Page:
A federal judge has temporarily halted a new Kentucky law that blocked the state’s last two remaining abortion clinics from performing the procedure.
Judge Rebecca Grady Jennings, a Donald Trump appointee, of U.S. District Court of the Western District of Kentucky, Louisville Division, ruled Thursday in favor of Planned Parenthood and other abortion rights groups by issuing a temporary restraining order that blocks Kentucky officials from enforcing its new law that would block the state’s only two abortion clinics from performing the procedure.
“Because plaintiff cannot comply with HB 3 and thus cannot legally perform abortion services, its patients face a substantial obstacle to exercising their rights to a pre-viability abortion,” the judge wrote, but added she was not evaluating “the constitutionality of the substance of the requirements in HB 3, but merely the enforceability of the provisions based on the impossibility of compliance.”
The law, HB 3, made Kentucky the first state in the nation to be abortion-free since the U.S. Supreme Court created a right to abortion in 1973 in the case of Roe v. Wade.
The Kentucky legislature passed the bill that would ban abortions after 15 weeks, require abortionists to issue certificates for fetal deaths or stillbirths following performing abortions, and to dispose of the bodies of unborn babies as human remains rather than medical waste.
The state’s two abortion clinics claimed they could not comply with the law’s restrictions.
Gov. Andy Beshear (D) vetoed the bill on April 8, but Republican lawmakers ultimately overrode the veto.
Rebecca Gibron, CEO of Planned Parenthood Great Northwest, Hawai’i, Alaska, Indiana, Kentucky, said in a statement that referred to abortion as “care”:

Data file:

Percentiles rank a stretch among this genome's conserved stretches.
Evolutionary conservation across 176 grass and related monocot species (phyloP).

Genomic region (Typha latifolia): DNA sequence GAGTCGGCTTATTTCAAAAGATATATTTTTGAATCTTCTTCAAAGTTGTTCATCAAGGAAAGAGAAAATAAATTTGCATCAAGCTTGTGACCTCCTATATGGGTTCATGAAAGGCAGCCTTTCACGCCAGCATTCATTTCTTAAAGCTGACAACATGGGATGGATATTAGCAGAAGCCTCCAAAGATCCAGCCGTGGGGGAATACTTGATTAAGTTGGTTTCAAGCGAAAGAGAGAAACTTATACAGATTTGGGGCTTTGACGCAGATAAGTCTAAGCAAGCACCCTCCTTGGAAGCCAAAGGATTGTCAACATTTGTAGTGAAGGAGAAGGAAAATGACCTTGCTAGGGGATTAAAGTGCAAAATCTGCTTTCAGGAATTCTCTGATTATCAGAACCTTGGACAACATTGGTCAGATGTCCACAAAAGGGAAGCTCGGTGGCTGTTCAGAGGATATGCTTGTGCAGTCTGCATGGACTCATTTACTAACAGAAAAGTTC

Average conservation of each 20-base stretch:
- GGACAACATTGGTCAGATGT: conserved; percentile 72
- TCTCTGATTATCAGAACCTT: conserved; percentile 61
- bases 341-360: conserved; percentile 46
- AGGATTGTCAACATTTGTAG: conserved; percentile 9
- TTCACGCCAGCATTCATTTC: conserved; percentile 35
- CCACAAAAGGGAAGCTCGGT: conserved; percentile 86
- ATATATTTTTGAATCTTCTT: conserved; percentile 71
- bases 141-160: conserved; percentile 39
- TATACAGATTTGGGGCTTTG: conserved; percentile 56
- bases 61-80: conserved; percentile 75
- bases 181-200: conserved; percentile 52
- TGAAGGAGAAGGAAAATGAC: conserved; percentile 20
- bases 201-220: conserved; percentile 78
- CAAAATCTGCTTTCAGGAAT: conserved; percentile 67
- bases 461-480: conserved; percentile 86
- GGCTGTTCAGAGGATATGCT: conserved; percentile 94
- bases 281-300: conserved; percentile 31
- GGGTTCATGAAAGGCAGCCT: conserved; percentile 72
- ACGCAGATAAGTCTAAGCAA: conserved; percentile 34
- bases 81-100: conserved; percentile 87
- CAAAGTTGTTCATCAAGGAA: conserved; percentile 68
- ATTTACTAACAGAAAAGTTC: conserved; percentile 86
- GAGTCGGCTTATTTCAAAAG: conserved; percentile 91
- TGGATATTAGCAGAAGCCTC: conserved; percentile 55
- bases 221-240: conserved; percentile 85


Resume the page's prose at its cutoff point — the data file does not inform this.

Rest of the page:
We’re grateful for the temporary restraining order (TRO) restricting this egregious abortion ban from continuing to block a constitutionally protected right to basic care. This is a win, but it is only the first step. We’re prepared to fight for our patients’ right to basic health in court and to continue doing everything in our power in ensure abortion access is permanently secured in Kentucky.
ICYMI: “For more than a century, the United States Supreme Court has recognized that states possess inherent authority to promote the safety, health, and welfare of their people.”
— Attorney General Daniel Cameron (@kyoag) April 16, 2022
However, in an op-ed at National Review on April 12, Kentucky Attorney General Daniel Cameron asserted Roe v. Wade “should be returned to the states.”
The attorney general stated the technological advances since 1973 have enabled parents to see and experience their unborn child growing in utero throughout the pregnancy, and “confirms what we instinctively know to be true: that there are two lives at issue in every abortion.”
In advance of the Supreme Court’s decision in the case of the Mississippi law at issue in Dobbs v. Jackson Women’s Health Organization, Cameron wrote, “Our federal Constitution as written and originally understood includes no right to an abortion.”
“This issue belonged to the states before Roe, and it should belong to the states again.,” he stated.
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Susan Berry, PhD, is national education editor at The Star News Network. Email tips to [email protected].